The Nigerian Navy is getting two new Offshore Patrol Vessels to help ward off maritime crime. Delivery of the first will take place around mid-2014 with the second vessel expected to be completed by early 2015.

Accident Investigations

The US National Transportation Safety Board found that the captain of a ferry that hit a pier in Manhattan last January lost control of the vessel during docking. While working to transfer between bridge stations and reduce speed, the Master of Seastreak Wall Street didn’t allow time to respond appropriately to the vessel’s loss of propulsion control. Several passengers were injured in the incident; four seriously, and it was also found that Seastreak LLC was operating with no safety management system which could have helped identify and mitigate risks while underway.

The UK’s Marine Accident Investigation Board recommended the IMO be approached to consider issuing a requirement for two navigational watchkeepers to be on watch in addition to the master on all short sea trade vessels after the grounding of Danio, a cargo vessel off Longstone, Farne Islands in March of 2013. The chief officer, the only officer on the bridge at the time, had fallen asleep during his six-hour shift, and additionally, the vessel had been operating with the Bridge Navigational Watch Alarm System turned off.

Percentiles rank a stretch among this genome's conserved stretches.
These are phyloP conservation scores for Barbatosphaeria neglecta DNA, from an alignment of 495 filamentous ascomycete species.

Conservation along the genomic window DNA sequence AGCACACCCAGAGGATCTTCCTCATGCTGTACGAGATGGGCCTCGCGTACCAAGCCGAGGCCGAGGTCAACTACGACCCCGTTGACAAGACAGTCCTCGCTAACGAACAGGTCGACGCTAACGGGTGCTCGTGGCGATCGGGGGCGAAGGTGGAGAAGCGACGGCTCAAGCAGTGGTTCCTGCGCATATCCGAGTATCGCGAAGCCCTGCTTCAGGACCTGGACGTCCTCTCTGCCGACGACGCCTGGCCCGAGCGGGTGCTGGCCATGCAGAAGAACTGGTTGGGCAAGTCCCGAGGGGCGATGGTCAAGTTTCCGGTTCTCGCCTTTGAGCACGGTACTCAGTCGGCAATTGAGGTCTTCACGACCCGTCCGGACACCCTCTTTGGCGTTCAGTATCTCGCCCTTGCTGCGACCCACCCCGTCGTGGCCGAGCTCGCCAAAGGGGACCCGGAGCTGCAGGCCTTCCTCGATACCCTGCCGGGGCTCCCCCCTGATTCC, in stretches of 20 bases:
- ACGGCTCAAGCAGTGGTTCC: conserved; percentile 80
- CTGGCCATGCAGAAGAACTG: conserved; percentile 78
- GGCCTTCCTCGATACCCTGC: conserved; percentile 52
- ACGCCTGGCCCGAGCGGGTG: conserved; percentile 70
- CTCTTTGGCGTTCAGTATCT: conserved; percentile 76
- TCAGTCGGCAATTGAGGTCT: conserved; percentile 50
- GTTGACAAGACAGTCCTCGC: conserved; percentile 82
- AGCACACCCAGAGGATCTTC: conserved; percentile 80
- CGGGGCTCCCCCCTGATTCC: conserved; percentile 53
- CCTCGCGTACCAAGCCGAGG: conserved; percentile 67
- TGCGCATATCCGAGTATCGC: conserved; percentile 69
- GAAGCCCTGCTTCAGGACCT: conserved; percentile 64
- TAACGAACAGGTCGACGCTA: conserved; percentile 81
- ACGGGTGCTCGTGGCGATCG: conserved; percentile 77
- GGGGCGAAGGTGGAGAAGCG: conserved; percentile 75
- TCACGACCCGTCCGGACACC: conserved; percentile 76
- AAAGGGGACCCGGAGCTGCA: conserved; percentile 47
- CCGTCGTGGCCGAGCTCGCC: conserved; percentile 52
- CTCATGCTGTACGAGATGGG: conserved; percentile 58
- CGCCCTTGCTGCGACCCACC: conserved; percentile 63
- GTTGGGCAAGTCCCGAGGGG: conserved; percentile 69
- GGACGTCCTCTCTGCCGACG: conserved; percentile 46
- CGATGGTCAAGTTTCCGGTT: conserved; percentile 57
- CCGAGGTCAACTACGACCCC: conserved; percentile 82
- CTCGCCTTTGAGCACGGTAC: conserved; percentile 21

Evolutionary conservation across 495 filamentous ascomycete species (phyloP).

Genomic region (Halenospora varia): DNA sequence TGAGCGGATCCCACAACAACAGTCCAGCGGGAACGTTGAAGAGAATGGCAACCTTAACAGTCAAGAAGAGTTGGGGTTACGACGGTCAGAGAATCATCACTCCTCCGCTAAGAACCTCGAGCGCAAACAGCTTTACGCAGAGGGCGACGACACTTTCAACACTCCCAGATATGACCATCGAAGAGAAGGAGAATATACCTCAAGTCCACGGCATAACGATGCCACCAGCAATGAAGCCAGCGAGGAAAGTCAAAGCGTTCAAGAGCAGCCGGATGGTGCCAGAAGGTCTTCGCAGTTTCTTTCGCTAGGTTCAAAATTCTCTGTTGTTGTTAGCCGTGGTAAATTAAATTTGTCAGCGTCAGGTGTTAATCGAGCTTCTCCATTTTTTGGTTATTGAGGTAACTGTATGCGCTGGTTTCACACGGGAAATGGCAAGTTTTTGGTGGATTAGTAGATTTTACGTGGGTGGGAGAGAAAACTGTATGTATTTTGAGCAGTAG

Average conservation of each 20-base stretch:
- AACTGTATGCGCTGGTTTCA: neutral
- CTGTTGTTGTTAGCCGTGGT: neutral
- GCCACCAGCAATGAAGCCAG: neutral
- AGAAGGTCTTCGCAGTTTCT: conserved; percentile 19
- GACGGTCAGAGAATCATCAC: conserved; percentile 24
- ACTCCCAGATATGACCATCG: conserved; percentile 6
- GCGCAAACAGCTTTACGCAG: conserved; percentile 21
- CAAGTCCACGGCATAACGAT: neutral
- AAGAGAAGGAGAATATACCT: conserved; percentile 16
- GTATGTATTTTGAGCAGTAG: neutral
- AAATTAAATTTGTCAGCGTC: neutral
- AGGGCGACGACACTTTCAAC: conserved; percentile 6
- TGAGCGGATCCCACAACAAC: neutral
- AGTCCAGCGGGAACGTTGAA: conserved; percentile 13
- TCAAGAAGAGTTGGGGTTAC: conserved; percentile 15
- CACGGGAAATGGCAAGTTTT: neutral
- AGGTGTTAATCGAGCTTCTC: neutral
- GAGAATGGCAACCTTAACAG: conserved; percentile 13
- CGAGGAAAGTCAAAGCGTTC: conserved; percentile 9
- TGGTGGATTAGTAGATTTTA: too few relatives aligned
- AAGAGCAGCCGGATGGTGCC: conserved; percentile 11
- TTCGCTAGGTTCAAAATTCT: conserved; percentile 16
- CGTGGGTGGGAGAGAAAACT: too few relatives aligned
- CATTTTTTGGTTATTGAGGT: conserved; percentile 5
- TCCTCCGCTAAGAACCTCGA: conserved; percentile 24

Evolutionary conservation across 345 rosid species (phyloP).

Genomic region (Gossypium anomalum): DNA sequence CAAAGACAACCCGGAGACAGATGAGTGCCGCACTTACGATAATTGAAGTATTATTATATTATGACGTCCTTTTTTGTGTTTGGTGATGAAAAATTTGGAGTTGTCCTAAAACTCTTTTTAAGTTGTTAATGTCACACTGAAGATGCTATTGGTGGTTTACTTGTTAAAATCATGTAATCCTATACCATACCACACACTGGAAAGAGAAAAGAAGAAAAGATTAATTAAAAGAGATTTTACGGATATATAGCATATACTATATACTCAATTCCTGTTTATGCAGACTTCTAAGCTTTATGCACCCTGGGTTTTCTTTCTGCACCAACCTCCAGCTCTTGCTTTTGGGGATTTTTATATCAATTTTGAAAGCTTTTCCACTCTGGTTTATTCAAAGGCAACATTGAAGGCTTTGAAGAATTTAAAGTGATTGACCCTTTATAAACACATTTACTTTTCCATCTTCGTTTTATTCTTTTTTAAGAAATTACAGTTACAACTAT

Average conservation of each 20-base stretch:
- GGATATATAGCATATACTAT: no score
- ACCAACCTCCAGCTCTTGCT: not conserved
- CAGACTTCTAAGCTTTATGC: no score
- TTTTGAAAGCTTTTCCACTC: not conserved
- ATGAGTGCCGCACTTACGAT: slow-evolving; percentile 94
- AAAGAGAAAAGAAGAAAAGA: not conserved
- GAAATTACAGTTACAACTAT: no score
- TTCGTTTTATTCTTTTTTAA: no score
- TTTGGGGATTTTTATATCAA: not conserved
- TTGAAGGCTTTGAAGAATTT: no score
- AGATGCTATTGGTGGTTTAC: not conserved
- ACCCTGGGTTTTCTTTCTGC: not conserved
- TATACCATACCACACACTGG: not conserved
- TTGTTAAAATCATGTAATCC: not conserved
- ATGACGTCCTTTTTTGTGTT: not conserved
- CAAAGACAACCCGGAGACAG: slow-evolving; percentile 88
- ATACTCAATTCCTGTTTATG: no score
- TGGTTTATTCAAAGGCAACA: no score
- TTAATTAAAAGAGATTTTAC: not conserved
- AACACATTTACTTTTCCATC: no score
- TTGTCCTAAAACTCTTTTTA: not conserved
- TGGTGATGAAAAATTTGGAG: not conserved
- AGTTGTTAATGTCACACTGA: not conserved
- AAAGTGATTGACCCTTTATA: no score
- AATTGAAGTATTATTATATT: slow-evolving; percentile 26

Odds and Ends

Canadian shipping company Fednav is the first to use Unmanned Air Vehicles (UAVs) on a commercial voyage. The icebreaker Umiak I deployed drones equipped with video to conduct surveillance missions ahead of the ship in the Labrador Coast in order to supply captain and officers with real-time visuals on ice conditions.

Cap San Lorenzo, considered the world’s largest reefer vessel, recently completed her first visit to the Port of Hamburg, travelling from South America. The Hamburg Süd Cap San class ship is 333 meters long, 48 meters at the beam, and has 2,100 connections for refrigerated containers.

Heerema is considering building a new semi-submersible crane vessel and has issued a letter of intent with crane specialist Huisman for two cranes that will be able to lift 10,000 metric tons at a 48-meter radius. The giant tub cranes will incorporate Huisman’s in-house large bearing design instead of a typical slew system, which will help save on maintenance and achieve better control of slewing.

DNV GL case studies on arctic shipping have gauged that risk for a cruise ship is about 30 percent higher than in other waters and suggests lifeboats suited to the conditions as well as collision-resistant hulls be part of new vessel design, among other recommendations. Also recommended for bulk carriers, which could incur a nearly 15 percent higher threat than on traditional routes, are hovercraft lifeboats, which could help manage the risks inherent with sea ice. The case studies looked at a bulk carrier plying the Northern Sea Route and a cruise ship sailing the waters off Greenland.

Kathy A. Smith enjoys writing for US and international fishing and maritime trade journals. She can be reached at